Friday, December 19, 2014 • Morning Edition • "Thoughtful analysis of important cultural issues."

A Few Weeks After Tomorrow: Winterworld #2

Written by Paul Hudder on Friday, July 25 2014 and posted in Reviews

A Few Weeks After Tomorrow: Winterworld #2

Scully, Wynn, and Rah-Rah escape danger only to find themselves in trouble again a few pages later.



Just like the phrase, the grass is always greener when it's not covered in permafrost, the second issue of Winterworld by Chuck Dixon, Butch Guice, and Diego Rodriguez takes our dynamic duo (and their badger) and gives them a nice warm sense of hope right before yanking the ice from under them. Picking up from last issue with Scully, Wynn, and Rah Rah escaping an inhospitable welcoming party on the frozen Panama canal. Once free, they continue their journey to find Wynn's parents. Unknown to them however, the monkey-skin wearing cannibals are the least of their worries as a character from their past has begun pursuing them. Drawn to a small village with rumors of outdoor farms, Scully and Wynn soon find that they might have been safer with the cannibals.

On first glance, one might be tempted to see Winterworld as one of many, many other post-apocalyptic stories that follows a grizzled, cynical protagonist and his young ward on a loosely defined quest with danger at every turn. What sets Winterworld apart from such similar stories is the heart at the center of the two characters Scully and Wynn. While they sit comfortably in their archetypal roles, they also share a connection that feels genuine. Scully certainly plays the role of the protector for young Wynn at times, but he also gives her space and lets her explore on her own. They're relationship is kind of like two friends on a road trip. Sure, they'll argue and fight and try cocaine on accident, but they also share a comfort in each other that reassures both them and the reader that things will be okay, That is, until things aren't. Dixon still maintains a sense of ever-present danger that seems to loom on the horizon until Wynn and Scully crash right into it. It's how both this and the last issue ended. It's a little repetitive, but Skitters's reintroduction in the middle breaks up the routine nicely.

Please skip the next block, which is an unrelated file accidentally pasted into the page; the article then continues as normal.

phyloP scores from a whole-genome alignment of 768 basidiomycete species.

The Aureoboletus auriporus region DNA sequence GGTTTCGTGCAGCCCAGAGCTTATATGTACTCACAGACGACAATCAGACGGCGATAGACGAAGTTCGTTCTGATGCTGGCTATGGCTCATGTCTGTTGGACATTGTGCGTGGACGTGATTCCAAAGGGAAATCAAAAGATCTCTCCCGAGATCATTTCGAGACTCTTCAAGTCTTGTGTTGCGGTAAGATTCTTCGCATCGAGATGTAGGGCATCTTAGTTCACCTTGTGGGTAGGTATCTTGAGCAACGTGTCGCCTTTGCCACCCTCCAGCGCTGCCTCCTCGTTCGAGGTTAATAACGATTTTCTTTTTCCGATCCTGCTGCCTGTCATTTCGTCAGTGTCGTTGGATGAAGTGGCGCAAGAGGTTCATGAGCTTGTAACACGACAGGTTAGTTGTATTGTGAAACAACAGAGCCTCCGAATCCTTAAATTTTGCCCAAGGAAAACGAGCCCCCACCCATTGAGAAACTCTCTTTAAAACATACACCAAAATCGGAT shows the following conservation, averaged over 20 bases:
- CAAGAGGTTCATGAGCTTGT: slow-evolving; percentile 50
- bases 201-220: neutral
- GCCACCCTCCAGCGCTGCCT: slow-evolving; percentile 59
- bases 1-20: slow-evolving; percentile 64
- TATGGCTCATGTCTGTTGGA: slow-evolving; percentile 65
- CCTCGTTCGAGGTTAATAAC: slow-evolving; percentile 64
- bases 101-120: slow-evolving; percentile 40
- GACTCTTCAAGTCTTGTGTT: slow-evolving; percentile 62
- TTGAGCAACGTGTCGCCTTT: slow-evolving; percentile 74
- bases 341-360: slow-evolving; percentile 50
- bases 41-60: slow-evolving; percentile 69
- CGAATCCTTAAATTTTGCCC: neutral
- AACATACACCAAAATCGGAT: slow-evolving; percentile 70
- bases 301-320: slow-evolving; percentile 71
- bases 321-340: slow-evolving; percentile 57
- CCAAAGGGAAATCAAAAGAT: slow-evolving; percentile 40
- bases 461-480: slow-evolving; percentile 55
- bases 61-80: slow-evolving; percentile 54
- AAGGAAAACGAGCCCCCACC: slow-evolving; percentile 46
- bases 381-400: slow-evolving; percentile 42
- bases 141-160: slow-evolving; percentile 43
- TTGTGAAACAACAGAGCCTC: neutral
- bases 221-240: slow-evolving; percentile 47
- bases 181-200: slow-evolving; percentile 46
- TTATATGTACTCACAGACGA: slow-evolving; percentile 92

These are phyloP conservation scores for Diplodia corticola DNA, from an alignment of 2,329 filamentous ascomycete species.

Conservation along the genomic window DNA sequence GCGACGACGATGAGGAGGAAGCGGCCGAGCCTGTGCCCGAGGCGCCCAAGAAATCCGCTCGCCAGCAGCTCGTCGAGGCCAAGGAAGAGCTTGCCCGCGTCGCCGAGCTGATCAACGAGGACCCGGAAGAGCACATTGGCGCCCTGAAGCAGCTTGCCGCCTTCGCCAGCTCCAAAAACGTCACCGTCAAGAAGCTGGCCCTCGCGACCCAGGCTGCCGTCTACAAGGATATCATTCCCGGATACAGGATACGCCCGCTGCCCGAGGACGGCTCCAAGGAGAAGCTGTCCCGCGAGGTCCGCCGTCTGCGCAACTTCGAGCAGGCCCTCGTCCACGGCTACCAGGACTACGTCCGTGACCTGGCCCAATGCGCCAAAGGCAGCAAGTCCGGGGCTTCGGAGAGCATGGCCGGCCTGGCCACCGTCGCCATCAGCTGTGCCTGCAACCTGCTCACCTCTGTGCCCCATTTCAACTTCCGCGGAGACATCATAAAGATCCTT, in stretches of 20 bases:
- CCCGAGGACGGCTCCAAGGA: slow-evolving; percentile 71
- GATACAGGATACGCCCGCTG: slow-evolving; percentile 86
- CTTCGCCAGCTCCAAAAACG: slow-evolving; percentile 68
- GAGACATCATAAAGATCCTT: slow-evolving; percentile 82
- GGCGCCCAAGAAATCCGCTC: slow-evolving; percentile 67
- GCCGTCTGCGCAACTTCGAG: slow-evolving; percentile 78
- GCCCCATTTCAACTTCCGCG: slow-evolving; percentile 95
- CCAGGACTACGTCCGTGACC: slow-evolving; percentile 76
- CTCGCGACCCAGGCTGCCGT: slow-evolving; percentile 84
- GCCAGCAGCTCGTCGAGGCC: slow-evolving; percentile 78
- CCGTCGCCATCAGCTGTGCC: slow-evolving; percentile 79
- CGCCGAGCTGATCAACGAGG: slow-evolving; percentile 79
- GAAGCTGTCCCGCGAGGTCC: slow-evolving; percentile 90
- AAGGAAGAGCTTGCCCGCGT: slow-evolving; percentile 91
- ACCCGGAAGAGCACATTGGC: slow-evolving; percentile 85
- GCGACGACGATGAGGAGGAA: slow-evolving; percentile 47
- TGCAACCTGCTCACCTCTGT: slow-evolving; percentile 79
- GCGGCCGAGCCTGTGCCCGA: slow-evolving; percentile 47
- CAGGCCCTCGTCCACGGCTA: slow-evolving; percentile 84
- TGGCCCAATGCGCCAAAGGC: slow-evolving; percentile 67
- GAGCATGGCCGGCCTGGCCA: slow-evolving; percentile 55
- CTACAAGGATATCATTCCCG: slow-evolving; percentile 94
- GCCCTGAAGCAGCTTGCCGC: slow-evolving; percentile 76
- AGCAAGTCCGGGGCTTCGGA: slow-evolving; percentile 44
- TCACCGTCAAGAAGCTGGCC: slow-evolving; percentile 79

One of my favorite things about living where it snowed was the way the world would fall to a weird kind of tranquil silence when the ground was coated in a layer of the stuff. Snowballs were pretty rad too. Anyway, Diego Rodriguez's colors in this issue give the same sense of pseudo-zen. The blues and whites of the background are beautiful in their sparsity. The panels feel cold and cozy. It's easy to forget how overwhelming it all is. Then there's the overbearing heat of Skitters's flamethrower where the panels literally explode in orange (and carcasses). It's a great antithesis to the rest of the story. The introduction of La Niña with it's specks of green spotting the ground is another great work of coloring. The sun bouncing off the greens, blues, and whites, of the town soak it in a radiance that rivals that of both the previous orange and blues. It's both cool and warm. While the scene with the flamethrower gives the sense of extreme heat, the page of La Niña irradiates comfort. It's the splash page equivalent of sweater weather. On par with Rodriguez's coloring, Butch Guice does well with the pencils and inks. He adds a sense of grit and grain that accompanies the theme of the end of the world. The hollowed out boat and abandoned hanger look like they've seen better days. And the characters all give a sense of themselves in the way they're drawn. Wynn's face is soft and unlined. She's the epitome of innocence. Scully is a little gruff and rugged, but not overly so. Then, there's Skitters again. His face is ragged and cut up. His hair looks like he stuck a fork in a socket. Everything about his character screams ruthlessness.

Things are definitely going places in this issue of Winterworld. The story is setting up, but it also drags on a little too much. The original run of Winterworld was great, but it also didn't cover that much ground. This time around, Chuck Dixon is exploring more of the world and while he and his artists do a great job of making the story feel expansive, the momentum kind of suffers. Danger, travel, travel, danger is only so rewarding. That's not to say there shouldn't be any stakes involved. But in a world as covered in snow and ice, you don't need to look too far for hazards. Then again, this is only the second issue and things might start looking up for Wynn and Scully (at least until Skitters catches up). We'll just have to see where Dixon takes the story from here. This issue (and newest exploration into the world of Winterworld) however repetitive was a nice look at the relationships of the characters and the art was pretty stunning. If you're a fan of the original run or if you just like stories about a man, a girl, and a badger chilling in the post-apocalypse, I'd say this is in a book for you.  






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